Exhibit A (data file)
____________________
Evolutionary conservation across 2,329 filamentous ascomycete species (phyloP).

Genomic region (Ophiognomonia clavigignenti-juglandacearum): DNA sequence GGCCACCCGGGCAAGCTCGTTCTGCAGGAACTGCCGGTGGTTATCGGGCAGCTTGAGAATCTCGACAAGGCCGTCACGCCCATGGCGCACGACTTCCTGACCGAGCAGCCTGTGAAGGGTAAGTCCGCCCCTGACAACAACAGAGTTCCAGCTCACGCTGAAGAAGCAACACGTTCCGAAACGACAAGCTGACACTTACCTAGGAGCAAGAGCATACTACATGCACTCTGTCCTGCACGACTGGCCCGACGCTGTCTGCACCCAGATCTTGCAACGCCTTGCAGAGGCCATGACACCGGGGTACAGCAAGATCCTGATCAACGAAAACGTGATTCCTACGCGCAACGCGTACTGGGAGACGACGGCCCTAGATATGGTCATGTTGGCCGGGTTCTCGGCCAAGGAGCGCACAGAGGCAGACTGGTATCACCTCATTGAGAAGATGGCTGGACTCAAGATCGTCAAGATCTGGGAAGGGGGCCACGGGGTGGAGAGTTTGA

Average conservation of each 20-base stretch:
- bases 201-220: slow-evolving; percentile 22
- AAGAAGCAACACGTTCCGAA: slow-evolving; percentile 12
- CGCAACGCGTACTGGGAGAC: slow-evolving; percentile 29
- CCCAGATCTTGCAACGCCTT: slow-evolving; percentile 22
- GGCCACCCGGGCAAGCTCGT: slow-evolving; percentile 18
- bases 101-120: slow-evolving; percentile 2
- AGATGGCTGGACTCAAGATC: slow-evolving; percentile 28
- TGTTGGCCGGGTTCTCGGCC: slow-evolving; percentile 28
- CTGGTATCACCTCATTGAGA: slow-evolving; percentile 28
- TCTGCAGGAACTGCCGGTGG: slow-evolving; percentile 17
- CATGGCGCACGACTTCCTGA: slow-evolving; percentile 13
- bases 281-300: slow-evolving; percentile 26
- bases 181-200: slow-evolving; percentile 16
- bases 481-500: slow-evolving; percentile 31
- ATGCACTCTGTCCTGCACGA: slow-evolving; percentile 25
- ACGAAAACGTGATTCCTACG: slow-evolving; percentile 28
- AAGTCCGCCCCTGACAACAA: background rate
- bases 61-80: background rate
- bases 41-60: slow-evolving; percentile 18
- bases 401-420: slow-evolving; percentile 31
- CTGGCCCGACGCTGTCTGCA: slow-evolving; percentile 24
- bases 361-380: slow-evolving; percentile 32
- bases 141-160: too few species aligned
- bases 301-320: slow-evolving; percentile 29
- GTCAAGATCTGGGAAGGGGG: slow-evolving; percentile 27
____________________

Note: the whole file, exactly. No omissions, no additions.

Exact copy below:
Evolutionary conservation across 2,329 filamentous ascomycete species (phyloP).

Genomic region (Ophiognomonia clavigignenti-juglandacearum): DNA sequence GGCCACCCGGGCAAGCTCGTTCTGCAGGAACTGCCGGTGGTTATCGGGCAGCTTGAGAATCTCGACAAGGCCGTCACGCCCATGGCGCACGACTTCCTGACCGAGCAGCCTGTGAAGGGTAAGTCCGCCCCTGACAACAACAGAGTTCCAGCTCACGCTGAAGAAGCAACACGTTCCGAAACGACAAGCTGACACTTACCTAGGAGCAAGAGCATACTACATGCACTCTGTCCTGCACGACTGGCCCGACGCTGTCTGCACCCAGATCTTGCAACGCCTTGCAGAGGCCATGACACCGGGGTACAGCAAGATCCTGATCAACGAAAACGTGATTCCTACGCGCAACGCGTACTGGGAGACGACGGCCCTAGATATGGTCATGTTGGCCGGGTTCTCGGCCAAGGAGCGCACAGAGGCAGACTGGTATCACCTCATTGAGAAGATGGCTGGACTCAAGATCGTCAAGATCTGGGAAGGGGGCCACGGGGTGGAGAGTTTGA

Average conservation of each 20-base stretch:
- bases 201-220: slow-evolving; percentile 22
- AAGAAGCAACACGTTCCGAA: slow-evolving; percentile 12
- CGCAACGCGTACTGGGAGAC: slow-evolving; percentile 29
- CCCAGATCTTGCAACGCCTT: slow-evolving; percentile 22
- GGCCACCCGGGCAAGCTCGT: slow-evolving; percentile 18
- bases 101-120: slow-evolving; percentile 2
- AGATGGCTGGACTCAAGATC: slow-evolving; percentile 28
- TGTTGGCCGGGTTCTCGGCC: slow-evolving; percentile 28
- CTGGTATCACCTCATTGAGA: slow-evolving; percentile 28
- TCTGCAGGAACTGCCGGTGG: slow-evolving; percentile 17
- CATGGCGCACGACTTCCTGA: slow-evolving; percentile 13
- bases 281-300: slow-evolving; percentile 26
- bases 181-200: slow-evolving; percentile 16
- bases 481-500: slow-evolving; percentile 31
- ATGCACTCTGTCCTGCACGA: slow-evolving; percentile 25
- ACGAAAACGTGATTCCTACG: slow-evolving; percentile 28
- AAGTCCGCCCCTGACAACAA: background rate
- bases 61-80: background rate
- bases 41-60: slow-evolving; percentile 18
- bases 401-420: slow-evolving; percentile 31
- CTGGCCCGACGCTGTCTGCA: slow-evolving; percentile 24
- bases 361-380: slow-evolving; percentile 32
- bases 141-160: too few species aligned
- bases 301-320: slow-evolving; percentile 29
- GTCAAGATCTGGGAAGGGGG: slow-evolving; percentile 27